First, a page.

According to a new study, people living with HIV are 300% less likely to develop depression if they own a dog. It turns out, having a dog really makes your life better.
According to a study conducted at the Children's Hospital Of Chicago, HIV patients who own a dog are 300% less likely to be depressed.
Just a few weeks ago, a group of scientists from Northeastern University in Boston published a paper that seems to prove that humans like dogs more than other humans. It isn't that hard to see why, though: dogs have several advantages over humans. They are sensitive, faithful, adorable, and cute. Petting them is the best antidote to anything stressful or anxiety-inducing in humans.
But scientists always like to go one step beyond, and so, a team led by Ann and Robert H. Lurie from the Children’s Hospital of Chicago decided to test the idea that having a dog is good for HIV-positive patients, and the results have been truly remarkable because they found out that having a dog results in being 300% less prone to develop depression, compared to those who don't own a dog.
It seems very straightforward, but in reality, it is not. HIV-positive people are prone to deep depressive states, which directly incides on their immunological system -already compromised because of the virus- and therefore makes them less responsive to retroviral therapy, which is much more effective if the person is relaxed and happy.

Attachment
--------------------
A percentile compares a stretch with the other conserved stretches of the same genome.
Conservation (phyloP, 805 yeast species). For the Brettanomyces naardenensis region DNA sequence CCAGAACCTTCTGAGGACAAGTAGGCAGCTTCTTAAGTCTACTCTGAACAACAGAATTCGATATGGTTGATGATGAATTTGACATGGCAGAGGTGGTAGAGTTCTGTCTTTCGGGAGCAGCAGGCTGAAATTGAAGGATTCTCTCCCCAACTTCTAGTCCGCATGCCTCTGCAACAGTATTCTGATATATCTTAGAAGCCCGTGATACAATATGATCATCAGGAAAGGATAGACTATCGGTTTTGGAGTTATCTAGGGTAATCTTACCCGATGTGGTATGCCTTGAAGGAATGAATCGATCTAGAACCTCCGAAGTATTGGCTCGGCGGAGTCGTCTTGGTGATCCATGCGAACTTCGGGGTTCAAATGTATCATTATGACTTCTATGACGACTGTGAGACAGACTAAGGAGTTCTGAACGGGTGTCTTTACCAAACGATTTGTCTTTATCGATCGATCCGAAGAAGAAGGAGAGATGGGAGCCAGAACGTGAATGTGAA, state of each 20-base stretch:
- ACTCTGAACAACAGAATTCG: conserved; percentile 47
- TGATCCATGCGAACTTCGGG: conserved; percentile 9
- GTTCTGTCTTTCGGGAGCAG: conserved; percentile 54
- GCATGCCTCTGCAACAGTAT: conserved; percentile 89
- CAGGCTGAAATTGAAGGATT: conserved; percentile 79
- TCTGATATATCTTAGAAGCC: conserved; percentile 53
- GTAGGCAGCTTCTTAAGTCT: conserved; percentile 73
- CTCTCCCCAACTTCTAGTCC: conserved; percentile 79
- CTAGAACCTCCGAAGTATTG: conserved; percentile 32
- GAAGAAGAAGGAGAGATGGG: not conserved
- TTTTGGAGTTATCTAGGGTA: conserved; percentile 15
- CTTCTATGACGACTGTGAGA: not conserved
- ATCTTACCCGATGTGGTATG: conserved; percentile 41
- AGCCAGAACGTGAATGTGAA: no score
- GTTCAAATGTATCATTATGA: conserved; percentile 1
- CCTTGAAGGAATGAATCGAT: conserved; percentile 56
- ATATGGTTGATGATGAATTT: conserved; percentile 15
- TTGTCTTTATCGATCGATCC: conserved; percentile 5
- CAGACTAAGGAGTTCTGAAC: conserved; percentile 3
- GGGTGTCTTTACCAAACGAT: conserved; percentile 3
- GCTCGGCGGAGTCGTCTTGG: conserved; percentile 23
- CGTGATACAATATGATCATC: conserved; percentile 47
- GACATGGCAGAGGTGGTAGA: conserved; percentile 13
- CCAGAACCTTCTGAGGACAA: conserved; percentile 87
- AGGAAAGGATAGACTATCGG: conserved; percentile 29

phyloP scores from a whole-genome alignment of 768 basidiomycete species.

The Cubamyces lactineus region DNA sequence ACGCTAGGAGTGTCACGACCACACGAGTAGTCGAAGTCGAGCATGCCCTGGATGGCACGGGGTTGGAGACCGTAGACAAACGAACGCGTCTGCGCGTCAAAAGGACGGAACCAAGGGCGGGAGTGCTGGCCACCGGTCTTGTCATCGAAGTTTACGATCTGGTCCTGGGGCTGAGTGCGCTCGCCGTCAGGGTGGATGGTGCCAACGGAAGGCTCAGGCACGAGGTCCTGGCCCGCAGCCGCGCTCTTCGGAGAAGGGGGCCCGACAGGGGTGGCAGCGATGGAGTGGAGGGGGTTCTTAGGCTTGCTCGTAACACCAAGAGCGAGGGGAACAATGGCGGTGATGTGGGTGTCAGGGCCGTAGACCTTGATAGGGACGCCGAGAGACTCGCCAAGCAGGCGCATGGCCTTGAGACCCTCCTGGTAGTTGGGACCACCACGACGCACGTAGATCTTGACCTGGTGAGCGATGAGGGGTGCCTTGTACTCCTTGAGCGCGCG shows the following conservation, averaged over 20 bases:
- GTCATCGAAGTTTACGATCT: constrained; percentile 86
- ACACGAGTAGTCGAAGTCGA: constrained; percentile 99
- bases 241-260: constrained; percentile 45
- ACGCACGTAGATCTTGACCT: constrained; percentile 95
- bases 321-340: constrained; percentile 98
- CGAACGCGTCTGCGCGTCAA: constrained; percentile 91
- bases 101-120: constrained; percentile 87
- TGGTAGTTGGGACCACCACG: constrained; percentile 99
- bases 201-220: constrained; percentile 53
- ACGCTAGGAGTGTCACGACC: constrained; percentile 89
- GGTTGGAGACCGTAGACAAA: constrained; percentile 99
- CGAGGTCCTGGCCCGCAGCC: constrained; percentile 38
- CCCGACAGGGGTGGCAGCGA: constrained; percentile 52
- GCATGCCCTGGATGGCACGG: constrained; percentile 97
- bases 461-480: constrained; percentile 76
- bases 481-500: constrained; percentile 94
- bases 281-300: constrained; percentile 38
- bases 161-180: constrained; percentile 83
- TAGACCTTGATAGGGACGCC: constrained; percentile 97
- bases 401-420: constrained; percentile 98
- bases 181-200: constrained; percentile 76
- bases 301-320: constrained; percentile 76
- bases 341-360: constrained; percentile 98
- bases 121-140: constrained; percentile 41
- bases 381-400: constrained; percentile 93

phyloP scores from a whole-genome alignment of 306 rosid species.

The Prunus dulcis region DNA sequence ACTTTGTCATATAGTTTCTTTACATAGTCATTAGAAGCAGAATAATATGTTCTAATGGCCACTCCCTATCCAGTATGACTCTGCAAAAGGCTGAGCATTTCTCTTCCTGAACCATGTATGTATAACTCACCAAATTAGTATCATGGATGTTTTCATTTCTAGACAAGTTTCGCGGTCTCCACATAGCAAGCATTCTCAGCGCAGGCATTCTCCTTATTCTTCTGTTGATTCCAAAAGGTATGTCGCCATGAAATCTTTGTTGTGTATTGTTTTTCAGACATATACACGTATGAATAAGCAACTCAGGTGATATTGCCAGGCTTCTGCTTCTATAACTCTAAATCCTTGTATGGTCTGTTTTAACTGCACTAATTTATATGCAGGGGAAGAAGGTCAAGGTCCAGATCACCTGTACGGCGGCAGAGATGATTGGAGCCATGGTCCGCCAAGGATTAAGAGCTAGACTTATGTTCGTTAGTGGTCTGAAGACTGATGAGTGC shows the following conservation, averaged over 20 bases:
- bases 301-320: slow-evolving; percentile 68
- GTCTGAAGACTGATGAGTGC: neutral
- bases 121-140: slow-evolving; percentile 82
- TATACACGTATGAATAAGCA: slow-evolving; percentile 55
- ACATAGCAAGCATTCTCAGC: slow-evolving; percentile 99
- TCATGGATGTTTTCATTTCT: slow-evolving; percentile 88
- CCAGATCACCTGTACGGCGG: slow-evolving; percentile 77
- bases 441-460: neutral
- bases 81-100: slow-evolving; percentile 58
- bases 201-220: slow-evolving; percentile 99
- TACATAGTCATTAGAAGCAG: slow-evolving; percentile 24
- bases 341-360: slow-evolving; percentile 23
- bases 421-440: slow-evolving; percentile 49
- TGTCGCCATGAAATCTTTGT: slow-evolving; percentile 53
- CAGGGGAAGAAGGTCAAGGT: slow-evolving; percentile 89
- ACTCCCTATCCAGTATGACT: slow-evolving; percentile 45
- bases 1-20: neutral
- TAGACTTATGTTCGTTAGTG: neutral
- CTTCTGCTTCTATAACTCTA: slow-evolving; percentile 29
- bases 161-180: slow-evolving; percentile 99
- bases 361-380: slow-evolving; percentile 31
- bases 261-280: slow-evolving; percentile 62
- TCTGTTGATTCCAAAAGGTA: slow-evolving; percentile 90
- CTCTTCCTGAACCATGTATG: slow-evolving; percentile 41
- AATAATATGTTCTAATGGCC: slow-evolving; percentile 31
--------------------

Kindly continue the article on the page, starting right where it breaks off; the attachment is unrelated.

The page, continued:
The study, which was conducted to test the benefits of having a dog for people living with HIV, included 199 HIV patients 18 years or older. Most of them were white, heterosexual males (because the call for volunteers to be part of it was made through social media). Clearly, this sample is not representative of the epidemic demographics, but it is an indicator for some demographic groups affected by it.
A curious fact about the relationship between dogs and their owners with HIV is that most patients in the study got their pets after their diagnosis, and a few got the dog as part of the therapy.
The people behind this study admit it is not perfect, but it does offer a glimpse into a possibly great hope for this bond between animals and humans. And this small effort might have as a consequence to improve the quality of life of people who have to endure social stigma associated with their HIV status.
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